Diejenigen, die in es eintreten, erkennen
sich, denn sie sind dann wie Funken, aufglimmend
zu hellerem Leuchten, verschwindend bis
zur Unsichtbarkeit, wechselnd in ständiger Bewegung.
Die Funken sehen sich, und jeder
flammt heller, weil er andere sieht.
Hannah Arendt — Laudatio auf Karl Japsers
0. On Trains, Once More
One year to date before my viewing of A Hidden Life I was sitting in the silent train car serpentining through what I later found out to be the Alps as I was on my way to Vienna to visit D., who would become one of my closest friends but at the moment was just someone who agreed to host me for a few nights on the first stop of what would become my big European tour of self discovery. Since I might have some talents but an intuitive understanding of geography is definitely not one of them, I asked myself the question if the majestic masses of earth outside my window were really mountains or if I was just a Belgian? Coming from a small country has its disadvantages but this is not the time to write about those. The main advantage it has is the agility with which you are able to relate to your own history without being held down by the scale of it, something which seems to be more difficult when coming from a country like France or Germany with all the history they drag behind them. Enchanted by what I saw I put away the copy of Stefan Zweig’s The World of Yesterday—yes I am that kind of traveler—and gazed upon the snow covered slopes and valleys over which the sun was setting, and when the last rays of light set on fire the clouds of snow that were thrown up by the train that carried me I exclaimed with the Newtonian enthusiasm of someone embarking on what feels like a life changing journey: “I understand Heidegger now.”
I. The Nearness of the Distant
Why is there something instead of nothing? It could have been one of those many sentences uttered in the voice-overs that have become a trademark of Terrence Malick’s cinema ever since, well, the beginning of his inquiry into the phenomenology of landscapes and emotions channeled through the bodily vessels that wander through his cinematic appraisal of nature. Of all the flaws that have been attributed to his output of the last decade, most of which I understand but disagree with, the most mystifying for me has been the one of esotericism. It seems that we have forgotten to read images that dare not speak of psychology, just like we lost sight of the lines we once imagined between the stars back when we, as John Berger wrote, constructed the first narratives and thus identities in the history of these animals that we call humans. Terrence Malick is a landscape painter in the tradition of all those painters that knew asking what it means to be human had to be done inside the world they were inhabiting.
These, of course, are very Romantic notions. The kind of Romanticism that sure has proven to be dangerous, especially in the era Terrence Malick’s A Hidden Life is set in. The wondering exclamation “Why is there something instead of nothing?” is also the question which Heidegger pinpointed as the ultimate inquiry of metaphysics, a question that has been asked throughout the whole of human history, possibly even all the way back to those first humans drawing lines between those little lights and whatever they represented for them. It is a question one can only ask oneself after the fall out of Eden, once you are no longer part of the nature you inhabit. It is a question of purpose, of doubt and of longing, which means it is a question that can only be asked by a being that has fallen from paradise. It is unthinkable for Adam and Eve to have come up with this sentence.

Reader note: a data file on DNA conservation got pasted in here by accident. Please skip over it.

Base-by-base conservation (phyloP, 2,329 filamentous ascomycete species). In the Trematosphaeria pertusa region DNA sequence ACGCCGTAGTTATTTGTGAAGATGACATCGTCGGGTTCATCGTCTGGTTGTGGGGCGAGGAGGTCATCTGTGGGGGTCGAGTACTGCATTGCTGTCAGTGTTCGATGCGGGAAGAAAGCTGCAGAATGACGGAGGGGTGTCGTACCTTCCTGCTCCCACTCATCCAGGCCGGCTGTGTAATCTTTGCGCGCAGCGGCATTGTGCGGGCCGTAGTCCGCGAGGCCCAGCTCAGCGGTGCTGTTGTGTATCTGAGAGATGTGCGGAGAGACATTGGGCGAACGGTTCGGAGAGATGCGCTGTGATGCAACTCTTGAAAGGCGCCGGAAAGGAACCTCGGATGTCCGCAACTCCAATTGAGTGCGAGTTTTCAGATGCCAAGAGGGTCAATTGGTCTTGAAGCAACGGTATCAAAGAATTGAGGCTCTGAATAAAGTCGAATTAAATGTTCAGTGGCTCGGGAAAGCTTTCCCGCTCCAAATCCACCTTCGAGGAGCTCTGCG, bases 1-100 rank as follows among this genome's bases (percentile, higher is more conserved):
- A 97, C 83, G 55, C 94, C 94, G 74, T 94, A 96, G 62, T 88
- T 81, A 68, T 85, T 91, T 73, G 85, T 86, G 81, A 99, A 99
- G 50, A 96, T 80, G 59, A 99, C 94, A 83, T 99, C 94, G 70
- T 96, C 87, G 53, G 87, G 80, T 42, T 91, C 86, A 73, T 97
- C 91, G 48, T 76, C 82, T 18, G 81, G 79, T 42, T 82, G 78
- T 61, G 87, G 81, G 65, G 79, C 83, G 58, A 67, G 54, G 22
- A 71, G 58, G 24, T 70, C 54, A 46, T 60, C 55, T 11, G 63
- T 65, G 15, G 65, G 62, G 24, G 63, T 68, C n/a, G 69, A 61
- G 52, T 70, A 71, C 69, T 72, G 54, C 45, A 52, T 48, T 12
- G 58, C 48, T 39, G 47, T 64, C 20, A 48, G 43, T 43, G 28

Falling from paradise can mean many things. The reason why The Tree of Life has been voted many times to be the greatest movie of the last decade is because it had the audacious ambition to clearly connect the fall from grace with the questioning of existence. The expulsion from paradise by the loss of a son, a brother, a child—something I have to say I have the luck of not being existentially familiar with—sets off the film’s inquiry into the creation of existence to the tune of the Bible’s most existentialist verses out of the Book of Job. “Why is this happening to me?” is asking why is there something instead of nothing. It means specifically pondering the seemingly opposing forces of grace and nature, the Leidmotiv of Malick’s poems, embodied respectively by the mother and the father.
If longing is the agony of the nearness of the distant (and if this is Heidegger or Malick, I’ll let Google tell you) then grace is the way we can rise up to the challenge proposed by our estrangement from nature. Grace being a concept that is difficult to define, or even get a glimpse off, what the cinema of Malick has attempted to show is grace as the intuitive knowledge that there are bigger things than we must even attempt to understand. This knowledge is something we must surrender to or, as Franz Jägerstätter shows us, must fight to protect at all costs.